As a community, we have already begun to rise, but handled properly, the I-81 project can be rocket fuel to our ascent. New revenue for our city... Inclusive job growth... A healthier economy and better neighborhoods... All are there. The I-81 opportunity is a clarion call for action and in 2018 the City is ready to answer. 
Specifically on the tunnel, a project which has received significant backing from local State Senator John DeFrancisco, who just announced his candidacy for Governor, Walsh pulls no punches.
Instead of contemplating spending several billion dollars more than is necessary on a tunnel to serve only 30,000 cars per day, what if we invested even a fraction of those dollars and the full power of our collective energy and creativity in undertaking meaningful economic development initiatives in areas outside of the city?
And there was this comment, which was directly related to the I-81 project, but really extends beyond that into Walsh's overarching approach to governing.
Instead of pitting our communities against each other, what if we stood together, unified, with a plan that creates wins for all of our communities? I believe the decision before us can and should be a source of deeper collaboration and a way to reconnect the economic interests of our City and our suburbs. 
He's got a lot of things in mind to help capitalize on the opportunities presented by the I-81 project, including assisting women and minority businesses in obtaining the necessary certification to allow them to grow now through participation on government projects, allowing them to be prepared to work on the community grid (or whatever solution we end up with).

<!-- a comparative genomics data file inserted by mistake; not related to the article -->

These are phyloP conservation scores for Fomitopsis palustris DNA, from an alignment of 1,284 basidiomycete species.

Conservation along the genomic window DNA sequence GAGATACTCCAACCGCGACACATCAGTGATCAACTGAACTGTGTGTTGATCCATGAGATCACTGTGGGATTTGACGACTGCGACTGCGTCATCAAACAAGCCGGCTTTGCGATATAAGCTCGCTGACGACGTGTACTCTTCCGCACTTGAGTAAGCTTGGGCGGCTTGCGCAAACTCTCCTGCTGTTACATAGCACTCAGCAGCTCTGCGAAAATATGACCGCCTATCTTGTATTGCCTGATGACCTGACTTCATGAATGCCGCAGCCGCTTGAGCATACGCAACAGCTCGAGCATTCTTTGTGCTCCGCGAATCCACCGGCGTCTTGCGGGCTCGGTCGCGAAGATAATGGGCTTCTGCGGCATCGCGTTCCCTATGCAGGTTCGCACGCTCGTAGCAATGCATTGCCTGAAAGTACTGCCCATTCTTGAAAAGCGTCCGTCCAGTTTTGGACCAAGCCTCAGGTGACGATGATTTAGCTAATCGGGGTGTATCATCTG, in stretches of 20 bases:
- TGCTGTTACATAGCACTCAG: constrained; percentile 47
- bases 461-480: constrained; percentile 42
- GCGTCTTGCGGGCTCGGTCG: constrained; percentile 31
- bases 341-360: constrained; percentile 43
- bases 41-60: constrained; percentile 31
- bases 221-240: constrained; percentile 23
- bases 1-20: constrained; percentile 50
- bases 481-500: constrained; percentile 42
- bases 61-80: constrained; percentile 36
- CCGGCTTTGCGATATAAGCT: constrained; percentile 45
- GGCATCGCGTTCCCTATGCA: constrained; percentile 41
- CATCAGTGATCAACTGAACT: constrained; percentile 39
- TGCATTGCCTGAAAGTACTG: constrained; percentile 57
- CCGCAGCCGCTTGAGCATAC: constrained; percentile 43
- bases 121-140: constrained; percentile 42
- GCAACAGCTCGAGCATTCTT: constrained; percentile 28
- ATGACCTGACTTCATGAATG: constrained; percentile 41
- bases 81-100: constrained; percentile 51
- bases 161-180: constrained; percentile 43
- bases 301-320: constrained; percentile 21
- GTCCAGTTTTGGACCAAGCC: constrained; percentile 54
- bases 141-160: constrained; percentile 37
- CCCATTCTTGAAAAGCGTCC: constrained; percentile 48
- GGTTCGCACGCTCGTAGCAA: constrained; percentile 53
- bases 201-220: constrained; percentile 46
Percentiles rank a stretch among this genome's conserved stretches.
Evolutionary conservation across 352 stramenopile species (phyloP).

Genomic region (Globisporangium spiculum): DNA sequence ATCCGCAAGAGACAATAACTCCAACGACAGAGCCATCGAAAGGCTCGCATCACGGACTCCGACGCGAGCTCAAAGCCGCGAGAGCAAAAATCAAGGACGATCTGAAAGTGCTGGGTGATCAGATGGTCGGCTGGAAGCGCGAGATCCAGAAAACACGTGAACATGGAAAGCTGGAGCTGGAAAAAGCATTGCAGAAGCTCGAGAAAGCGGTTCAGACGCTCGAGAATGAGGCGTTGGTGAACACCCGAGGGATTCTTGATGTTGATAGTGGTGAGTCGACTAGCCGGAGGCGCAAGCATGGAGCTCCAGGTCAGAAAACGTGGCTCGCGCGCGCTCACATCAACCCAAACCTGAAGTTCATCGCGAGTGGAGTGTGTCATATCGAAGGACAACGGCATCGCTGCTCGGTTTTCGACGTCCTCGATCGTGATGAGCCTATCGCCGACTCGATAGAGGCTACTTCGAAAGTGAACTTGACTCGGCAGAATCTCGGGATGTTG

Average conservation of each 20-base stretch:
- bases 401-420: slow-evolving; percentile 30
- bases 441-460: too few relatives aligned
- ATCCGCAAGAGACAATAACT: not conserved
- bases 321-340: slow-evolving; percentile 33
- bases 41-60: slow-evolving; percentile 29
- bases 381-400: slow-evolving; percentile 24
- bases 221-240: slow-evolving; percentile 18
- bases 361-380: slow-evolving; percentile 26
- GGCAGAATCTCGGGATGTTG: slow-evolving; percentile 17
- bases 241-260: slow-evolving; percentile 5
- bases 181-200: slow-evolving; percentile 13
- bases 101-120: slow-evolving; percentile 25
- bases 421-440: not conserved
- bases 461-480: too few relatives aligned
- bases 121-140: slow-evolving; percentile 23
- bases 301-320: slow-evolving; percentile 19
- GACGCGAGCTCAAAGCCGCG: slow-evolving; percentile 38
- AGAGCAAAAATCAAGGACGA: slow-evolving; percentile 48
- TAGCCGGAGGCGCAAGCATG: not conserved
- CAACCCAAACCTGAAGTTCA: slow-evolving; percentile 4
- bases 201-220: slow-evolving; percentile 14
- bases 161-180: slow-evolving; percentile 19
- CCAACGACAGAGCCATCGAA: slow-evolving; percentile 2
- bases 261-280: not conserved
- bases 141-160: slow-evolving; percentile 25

He's partnering with folks from San Francisco in establishing the Syracuse Build program, modeled after City Build, the construction workforce training program they implemented. Other partners include the Syracuse Industrial Development Agency (Walsh was the Executive Director of SIDA under Mayor Stephanie Miner's administration), trade unions, community organizations, and the state departments of Labor and Transportation to move this innovative program forward.  And, he sees it extending beyond just construction training into other potential growth areas.

Walsh is also looking ahead to building new neighborhoods in the areas freed up by the anticipated removal of the viaduct. There's a massive review of the city's zoning ordinances, which started in 2015 when Walsh was still working for City Hall, and he's committed to getting it done this year. As he noted, the last time it happened, his grandfather was our mayor. And the Syracuse Housing Agency, with many properties in the impacted area, is also going to be ready, by engaging the community now to plan what to do then.

What seems clear from this section of the SOTC? Sitting around waiting for something to happen is not the way our new mayor plans on working, and it's not the way he sees us being successful.

I'll close with one more quote from his remarks.
In case you haven't noticed, I reject the idea that people of good will and open mind cannot find common ground.

No comments:

Post a Comment